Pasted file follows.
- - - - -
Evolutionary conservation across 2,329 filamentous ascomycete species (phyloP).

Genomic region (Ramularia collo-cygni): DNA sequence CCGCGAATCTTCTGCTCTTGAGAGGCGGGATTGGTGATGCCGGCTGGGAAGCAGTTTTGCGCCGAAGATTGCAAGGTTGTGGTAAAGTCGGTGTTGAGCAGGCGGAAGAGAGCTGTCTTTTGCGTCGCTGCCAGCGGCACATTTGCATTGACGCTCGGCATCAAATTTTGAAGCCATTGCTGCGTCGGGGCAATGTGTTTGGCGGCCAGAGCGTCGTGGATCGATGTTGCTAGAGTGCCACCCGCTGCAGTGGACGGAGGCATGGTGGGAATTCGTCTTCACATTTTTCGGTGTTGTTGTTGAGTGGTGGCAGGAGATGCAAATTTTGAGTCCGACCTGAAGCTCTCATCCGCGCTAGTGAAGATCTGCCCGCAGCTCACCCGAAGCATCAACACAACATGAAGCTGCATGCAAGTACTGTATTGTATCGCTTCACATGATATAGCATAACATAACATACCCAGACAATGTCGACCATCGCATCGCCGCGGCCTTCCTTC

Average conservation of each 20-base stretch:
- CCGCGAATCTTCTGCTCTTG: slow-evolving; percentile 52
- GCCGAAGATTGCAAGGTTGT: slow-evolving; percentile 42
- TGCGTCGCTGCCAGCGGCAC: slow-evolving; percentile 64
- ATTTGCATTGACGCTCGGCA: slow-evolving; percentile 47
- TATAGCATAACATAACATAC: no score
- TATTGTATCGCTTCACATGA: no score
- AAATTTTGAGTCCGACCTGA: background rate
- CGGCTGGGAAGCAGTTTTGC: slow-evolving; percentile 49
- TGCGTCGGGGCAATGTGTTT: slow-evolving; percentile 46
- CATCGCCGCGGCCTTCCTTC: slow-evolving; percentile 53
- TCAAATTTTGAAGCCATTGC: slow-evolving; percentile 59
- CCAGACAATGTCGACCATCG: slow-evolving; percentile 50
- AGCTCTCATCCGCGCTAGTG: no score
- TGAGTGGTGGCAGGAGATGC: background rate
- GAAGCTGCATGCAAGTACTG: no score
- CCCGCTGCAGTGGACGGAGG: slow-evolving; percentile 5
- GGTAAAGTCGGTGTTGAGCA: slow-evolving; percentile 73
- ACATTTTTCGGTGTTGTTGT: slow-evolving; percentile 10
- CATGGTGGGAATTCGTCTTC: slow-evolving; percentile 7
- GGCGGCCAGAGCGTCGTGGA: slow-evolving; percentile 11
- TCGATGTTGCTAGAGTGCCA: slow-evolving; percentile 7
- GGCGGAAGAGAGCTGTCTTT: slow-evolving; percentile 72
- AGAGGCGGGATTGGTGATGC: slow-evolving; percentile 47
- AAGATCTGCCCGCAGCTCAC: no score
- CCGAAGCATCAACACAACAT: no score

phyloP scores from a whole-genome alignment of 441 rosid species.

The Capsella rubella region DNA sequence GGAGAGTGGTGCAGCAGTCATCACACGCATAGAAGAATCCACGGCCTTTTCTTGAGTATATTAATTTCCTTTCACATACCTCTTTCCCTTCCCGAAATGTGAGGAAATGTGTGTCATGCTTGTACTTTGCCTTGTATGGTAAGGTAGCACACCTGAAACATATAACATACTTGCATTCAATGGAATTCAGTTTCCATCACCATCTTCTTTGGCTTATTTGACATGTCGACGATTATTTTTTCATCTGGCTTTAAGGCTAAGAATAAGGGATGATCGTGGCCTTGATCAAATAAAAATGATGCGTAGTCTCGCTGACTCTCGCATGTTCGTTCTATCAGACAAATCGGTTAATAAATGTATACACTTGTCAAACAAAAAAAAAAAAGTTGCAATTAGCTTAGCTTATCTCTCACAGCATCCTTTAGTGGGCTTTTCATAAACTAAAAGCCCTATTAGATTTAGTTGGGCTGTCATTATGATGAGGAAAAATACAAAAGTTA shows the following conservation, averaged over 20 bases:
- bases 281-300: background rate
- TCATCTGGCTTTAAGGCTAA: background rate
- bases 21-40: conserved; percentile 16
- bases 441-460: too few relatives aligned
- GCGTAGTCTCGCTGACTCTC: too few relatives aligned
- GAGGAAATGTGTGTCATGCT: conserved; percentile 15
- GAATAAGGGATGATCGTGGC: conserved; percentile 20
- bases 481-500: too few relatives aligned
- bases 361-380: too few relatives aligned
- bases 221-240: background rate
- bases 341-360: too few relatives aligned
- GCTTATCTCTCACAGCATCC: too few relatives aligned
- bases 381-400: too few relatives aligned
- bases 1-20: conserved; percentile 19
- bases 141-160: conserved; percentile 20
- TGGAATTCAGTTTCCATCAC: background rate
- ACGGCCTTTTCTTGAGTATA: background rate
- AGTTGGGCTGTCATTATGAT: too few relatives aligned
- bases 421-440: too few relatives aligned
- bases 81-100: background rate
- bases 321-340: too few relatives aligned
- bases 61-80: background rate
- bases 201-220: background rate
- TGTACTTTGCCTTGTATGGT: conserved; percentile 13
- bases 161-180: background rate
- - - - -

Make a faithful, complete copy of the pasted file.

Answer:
Evolutionary conservation across 2,329 filamentous ascomycete species (phyloP).

Genomic region (Ramularia collo-cygni): DNA sequence CCGCGAATCTTCTGCTCTTGAGAGGCGGGATTGGTGATGCCGGCTGGGAAGCAGTTTTGCGCCGAAGATTGCAAGGTTGTGGTAAAGTCGGTGTTGAGCAGGCGGAAGAGAGCTGTCTTTTGCGTCGCTGCCAGCGGCACATTTGCATTGACGCTCGGCATCAAATTTTGAAGCCATTGCTGCGTCGGGGCAATGTGTTTGGCGGCCAGAGCGTCGTGGATCGATGTTGCTAGAGTGCCACCCGCTGCAGTGGACGGAGGCATGGTGGGAATTCGTCTTCACATTTTTCGGTGTTGTTGTTGAGTGGTGGCAGGAGATGCAAATTTTGAGTCCGACCTGAAGCTCTCATCCGCGCTAGTGAAGATCTGCCCGCAGCTCACCCGAAGCATCAACACAACATGAAGCTGCATGCAAGTACTGTATTGTATCGCTTCACATGATATAGCATAACATAACATACCCAGACAATGTCGACCATCGCATCGCCGCGGCCTTCCTTC

Average conservation of each 20-base stretch:
- CCGCGAATCTTCTGCTCTTG: slow-evolving; percentile 52
- GCCGAAGATTGCAAGGTTGT: slow-evolving; percentile 42
- TGCGTCGCTGCCAGCGGCAC: slow-evolving; percentile 64
- ATTTGCATTGACGCTCGGCA: slow-evolving; percentile 47
- TATAGCATAACATAACATAC: no score
- TATTGTATCGCTTCACATGA: no score
- AAATTTTGAGTCCGACCTGA: background rate
- CGGCTGGGAAGCAGTTTTGC: slow-evolving; percentile 49
- TGCGTCGGGGCAATGTGTTT: slow-evolving; percentile 46
- CATCGCCGCGGCCTTCCTTC: slow-evolving; percentile 53
- TCAAATTTTGAAGCCATTGC: slow-evolving; percentile 59
- CCAGACAATGTCGACCATCG: slow-evolving; percentile 50
- AGCTCTCATCCGCGCTAGTG: no score
- TGAGTGGTGGCAGGAGATGC: background rate
- GAAGCTGCATGCAAGTACTG: no score
- CCCGCTGCAGTGGACGGAGG: slow-evolving; percentile 5
- GGTAAAGTCGGTGTTGAGCA: slow-evolving; percentile 73
- ACATTTTTCGGTGTTGTTGT: slow-evolving; percentile 10
- CATGGTGGGAATTCGTCTTC: slow-evolving; percentile 7
- GGCGGCCAGAGCGTCGTGGA: slow-evolving; percentile 11
- TCGATGTTGCTAGAGTGCCA: slow-evolving; percentile 7
- GGCGGAAGAGAGCTGTCTTT: slow-evolving; percentile 72
- AGAGGCGGGATTGGTGATGC: slow-evolving; percentile 47
- AAGATCTGCCCGCAGCTCAC: no score
- CCGAAGCATCAACACAACAT: no score

phyloP scores from a whole-genome alignment of 441 rosid species.

The Capsella rubella region DNA sequence GGAGAGTGGTGCAGCAGTCATCACACGCATAGAAGAATCCACGGCCTTTTCTTGAGTATATTAATTTCCTTTCACATACCTCTTTCCCTTCCCGAAATGTGAGGAAATGTGTGTCATGCTTGTACTTTGCCTTGTATGGTAAGGTAGCACACCTGAAACATATAACATACTTGCATTCAATGGAATTCAGTTTCCATCACCATCTTCTTTGGCTTATTTGACATGTCGACGATTATTTTTTCATCTGGCTTTAAGGCTAAGAATAAGGGATGATCGTGGCCTTGATCAAATAAAAATGATGCGTAGTCTCGCTGACTCTCGCATGTTCGTTCTATCAGACAAATCGGTTAATAAATGTATACACTTGTCAAACAAAAAAAAAAAAGTTGCAATTAGCTTAGCTTATCTCTCACAGCATCCTTTAGTGGGCTTTTCATAAACTAAAAGCCCTATTAGATTTAGTTGGGCTGTCATTATGATGAGGAAAAATACAAAAGTTA shows the following conservation, averaged over 20 bases:
- bases 281-300: background rate
- TCATCTGGCTTTAAGGCTAA: background rate
- bases 21-40: conserved; percentile 16
- bases 441-460: too few relatives aligned
- GCGTAGTCTCGCTGACTCTC: too few relatives aligned
- GAGGAAATGTGTGTCATGCT: conserved; percentile 15
- GAATAAGGGATGATCGTGGC: conserved; percentile 20
- bases 481-500: too few relatives aligned
- bases 361-380: too few relatives aligned
- bases 221-240: background rate
- bases 341-360: too few relatives aligned
- GCTTATCTCTCACAGCATCC: too few relatives aligned
- bases 381-400: too few relatives aligned
- bases 1-20: conserved; percentile 19
- bases 141-160: conserved; percentile 20
- TGGAATTCAGTTTCCATCAC: background rate
- ACGGCCTTTTCTTGAGTATA: background rate
- AGTTGGGCTGTCATTATGAT: too few relatives aligned
- bases 421-440: too few relatives aligned
- bases 81-100: background rate
- bases 321-340: too few relatives aligned
- bases 61-80: background rate
- bases 201-220: background rate
- TGTACTTTGCCTTGTATGGT: conserved; percentile 13
- bases 161-180: background rate